Hacker News new | past | comments | ask | show | jobs | submit login

It's also funny to see these techniques being reinvented and called optimisations, when perhaps 30 years ago they would not even be considered optmisations but the only possible way to do it, because anything else would be ridiculously slow to the point of being unworkable.

For example, the find and replace package uses markers to highlight search results, and if you ran a search for the letter e in a large file, the excessive time spent updating thousands of markers on every keystroke was intolerable

This suggests another problem they have is a huge constant, in addition to the algorithmic one --- "thousands" shouldn't be something a modern machine would choke on, if updating positions is a simple operation like increasing their offset by 1 after a character is inserted. On a CPU that can do one billion instructions per second (a good OOM estimate, which still underestimates how fast real CPUs today are by a few times), adding 1 to 10000 variables should not take any perceptible amount of time --- less than a millisecond.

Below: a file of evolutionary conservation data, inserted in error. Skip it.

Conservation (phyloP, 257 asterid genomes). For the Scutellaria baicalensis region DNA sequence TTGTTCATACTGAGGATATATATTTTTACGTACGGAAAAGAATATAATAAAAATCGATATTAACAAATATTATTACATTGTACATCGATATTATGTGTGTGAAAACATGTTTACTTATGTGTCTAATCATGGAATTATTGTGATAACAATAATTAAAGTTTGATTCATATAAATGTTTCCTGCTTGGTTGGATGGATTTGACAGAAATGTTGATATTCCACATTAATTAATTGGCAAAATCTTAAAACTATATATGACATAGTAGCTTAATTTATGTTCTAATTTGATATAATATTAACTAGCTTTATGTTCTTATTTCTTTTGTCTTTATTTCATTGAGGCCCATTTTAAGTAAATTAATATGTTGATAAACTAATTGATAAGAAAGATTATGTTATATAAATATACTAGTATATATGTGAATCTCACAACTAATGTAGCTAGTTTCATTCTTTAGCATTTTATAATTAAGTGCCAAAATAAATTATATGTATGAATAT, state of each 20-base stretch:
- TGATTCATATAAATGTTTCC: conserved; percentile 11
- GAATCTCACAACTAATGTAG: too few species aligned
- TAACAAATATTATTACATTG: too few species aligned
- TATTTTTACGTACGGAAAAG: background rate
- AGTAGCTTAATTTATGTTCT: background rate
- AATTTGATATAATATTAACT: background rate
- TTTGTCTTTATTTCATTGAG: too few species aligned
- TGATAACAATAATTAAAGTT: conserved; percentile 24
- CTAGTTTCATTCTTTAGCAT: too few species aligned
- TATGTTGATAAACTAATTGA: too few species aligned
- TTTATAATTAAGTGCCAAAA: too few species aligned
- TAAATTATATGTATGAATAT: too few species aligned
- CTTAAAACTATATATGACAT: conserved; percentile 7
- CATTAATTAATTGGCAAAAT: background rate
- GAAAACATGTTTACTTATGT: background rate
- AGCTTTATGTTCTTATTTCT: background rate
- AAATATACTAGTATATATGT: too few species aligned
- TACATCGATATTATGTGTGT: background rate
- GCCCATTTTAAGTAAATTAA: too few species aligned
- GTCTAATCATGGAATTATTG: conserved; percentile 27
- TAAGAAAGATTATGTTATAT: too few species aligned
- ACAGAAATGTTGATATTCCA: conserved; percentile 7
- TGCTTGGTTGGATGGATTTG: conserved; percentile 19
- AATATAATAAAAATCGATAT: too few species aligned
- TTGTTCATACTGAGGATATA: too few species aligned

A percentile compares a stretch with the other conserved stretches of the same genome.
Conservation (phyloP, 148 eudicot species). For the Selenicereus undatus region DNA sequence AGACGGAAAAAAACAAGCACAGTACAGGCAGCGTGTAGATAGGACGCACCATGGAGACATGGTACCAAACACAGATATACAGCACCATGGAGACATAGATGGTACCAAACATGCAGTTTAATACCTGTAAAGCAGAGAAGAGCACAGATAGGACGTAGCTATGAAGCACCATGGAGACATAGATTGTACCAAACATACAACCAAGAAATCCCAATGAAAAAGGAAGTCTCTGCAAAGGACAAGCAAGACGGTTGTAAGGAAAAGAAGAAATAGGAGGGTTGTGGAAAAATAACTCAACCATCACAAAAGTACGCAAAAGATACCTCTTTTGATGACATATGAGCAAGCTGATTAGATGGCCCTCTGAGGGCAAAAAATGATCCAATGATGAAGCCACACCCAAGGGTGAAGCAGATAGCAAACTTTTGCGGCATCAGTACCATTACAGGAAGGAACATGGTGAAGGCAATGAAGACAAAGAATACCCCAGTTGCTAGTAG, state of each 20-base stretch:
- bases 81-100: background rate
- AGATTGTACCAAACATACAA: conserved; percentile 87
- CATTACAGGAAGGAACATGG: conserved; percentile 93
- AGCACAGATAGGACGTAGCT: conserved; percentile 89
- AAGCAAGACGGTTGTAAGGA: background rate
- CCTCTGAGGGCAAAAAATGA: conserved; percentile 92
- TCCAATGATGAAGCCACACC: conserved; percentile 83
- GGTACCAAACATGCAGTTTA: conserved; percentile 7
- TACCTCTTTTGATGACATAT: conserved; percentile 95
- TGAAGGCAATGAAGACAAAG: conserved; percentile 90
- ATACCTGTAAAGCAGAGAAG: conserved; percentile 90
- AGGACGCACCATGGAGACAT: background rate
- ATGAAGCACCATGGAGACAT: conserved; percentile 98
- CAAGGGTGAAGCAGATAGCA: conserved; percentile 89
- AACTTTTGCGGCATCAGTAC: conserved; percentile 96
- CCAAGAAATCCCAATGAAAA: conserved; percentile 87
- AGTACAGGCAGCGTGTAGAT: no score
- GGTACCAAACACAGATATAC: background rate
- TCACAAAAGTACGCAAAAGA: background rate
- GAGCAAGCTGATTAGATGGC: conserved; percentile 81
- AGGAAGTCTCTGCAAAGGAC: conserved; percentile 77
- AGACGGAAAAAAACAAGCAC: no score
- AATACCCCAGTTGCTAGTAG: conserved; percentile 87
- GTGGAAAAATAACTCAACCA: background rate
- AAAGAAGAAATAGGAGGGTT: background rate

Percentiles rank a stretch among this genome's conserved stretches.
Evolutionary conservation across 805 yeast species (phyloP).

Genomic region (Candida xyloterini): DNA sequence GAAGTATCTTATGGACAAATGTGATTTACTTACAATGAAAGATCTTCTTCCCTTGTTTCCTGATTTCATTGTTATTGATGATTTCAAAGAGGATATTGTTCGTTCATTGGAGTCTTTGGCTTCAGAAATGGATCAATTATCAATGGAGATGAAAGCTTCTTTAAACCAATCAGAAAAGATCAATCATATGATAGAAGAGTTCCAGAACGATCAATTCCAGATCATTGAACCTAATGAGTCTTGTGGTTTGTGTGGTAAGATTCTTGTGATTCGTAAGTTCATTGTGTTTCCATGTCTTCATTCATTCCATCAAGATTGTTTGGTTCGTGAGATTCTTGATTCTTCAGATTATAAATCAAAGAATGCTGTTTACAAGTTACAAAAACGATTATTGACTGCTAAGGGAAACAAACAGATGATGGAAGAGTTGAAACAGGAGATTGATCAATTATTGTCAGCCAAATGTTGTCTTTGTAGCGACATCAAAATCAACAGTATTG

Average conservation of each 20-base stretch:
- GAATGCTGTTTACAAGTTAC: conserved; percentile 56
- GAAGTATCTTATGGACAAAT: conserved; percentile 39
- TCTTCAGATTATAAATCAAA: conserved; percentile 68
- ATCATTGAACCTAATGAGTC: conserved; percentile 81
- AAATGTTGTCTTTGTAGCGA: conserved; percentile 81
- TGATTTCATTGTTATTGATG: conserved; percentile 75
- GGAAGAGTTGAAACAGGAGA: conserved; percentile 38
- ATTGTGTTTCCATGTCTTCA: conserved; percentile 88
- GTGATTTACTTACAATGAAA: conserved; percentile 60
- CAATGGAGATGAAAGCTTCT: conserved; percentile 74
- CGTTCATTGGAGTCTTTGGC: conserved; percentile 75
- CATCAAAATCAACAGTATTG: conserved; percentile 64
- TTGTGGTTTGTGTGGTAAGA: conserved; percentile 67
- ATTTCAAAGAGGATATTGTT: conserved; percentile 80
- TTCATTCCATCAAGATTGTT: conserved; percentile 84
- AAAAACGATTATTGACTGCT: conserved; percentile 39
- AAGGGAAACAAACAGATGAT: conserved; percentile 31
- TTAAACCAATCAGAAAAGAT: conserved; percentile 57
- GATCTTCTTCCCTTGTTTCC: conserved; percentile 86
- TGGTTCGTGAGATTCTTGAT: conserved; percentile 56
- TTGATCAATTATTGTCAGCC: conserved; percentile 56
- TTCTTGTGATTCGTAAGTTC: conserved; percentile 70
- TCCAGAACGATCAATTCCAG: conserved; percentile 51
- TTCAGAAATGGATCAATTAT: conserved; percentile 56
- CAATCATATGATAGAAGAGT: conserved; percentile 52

Going from 800ms to 50ms is a great improvement, but I think that's still several orders of magnitude slower than what the machine can really do.




> This suggests another problem they have is a huge constant, in addition to the algorithmic one --- "thousands" shouldn't be something a modern machine would choke on, if updating positions is a simple operation like increasing their offset by 1 after a character is inserted.

As I mentioned in the article, a big part of the cost was updating a different interval storage structure as the markers were updated since the absolute positions approach left us no way to defer it.




Guidelines | FAQ | Support | API | Security | Lists | Bookmarklet | Legal | Apply to YC | Contact

Search: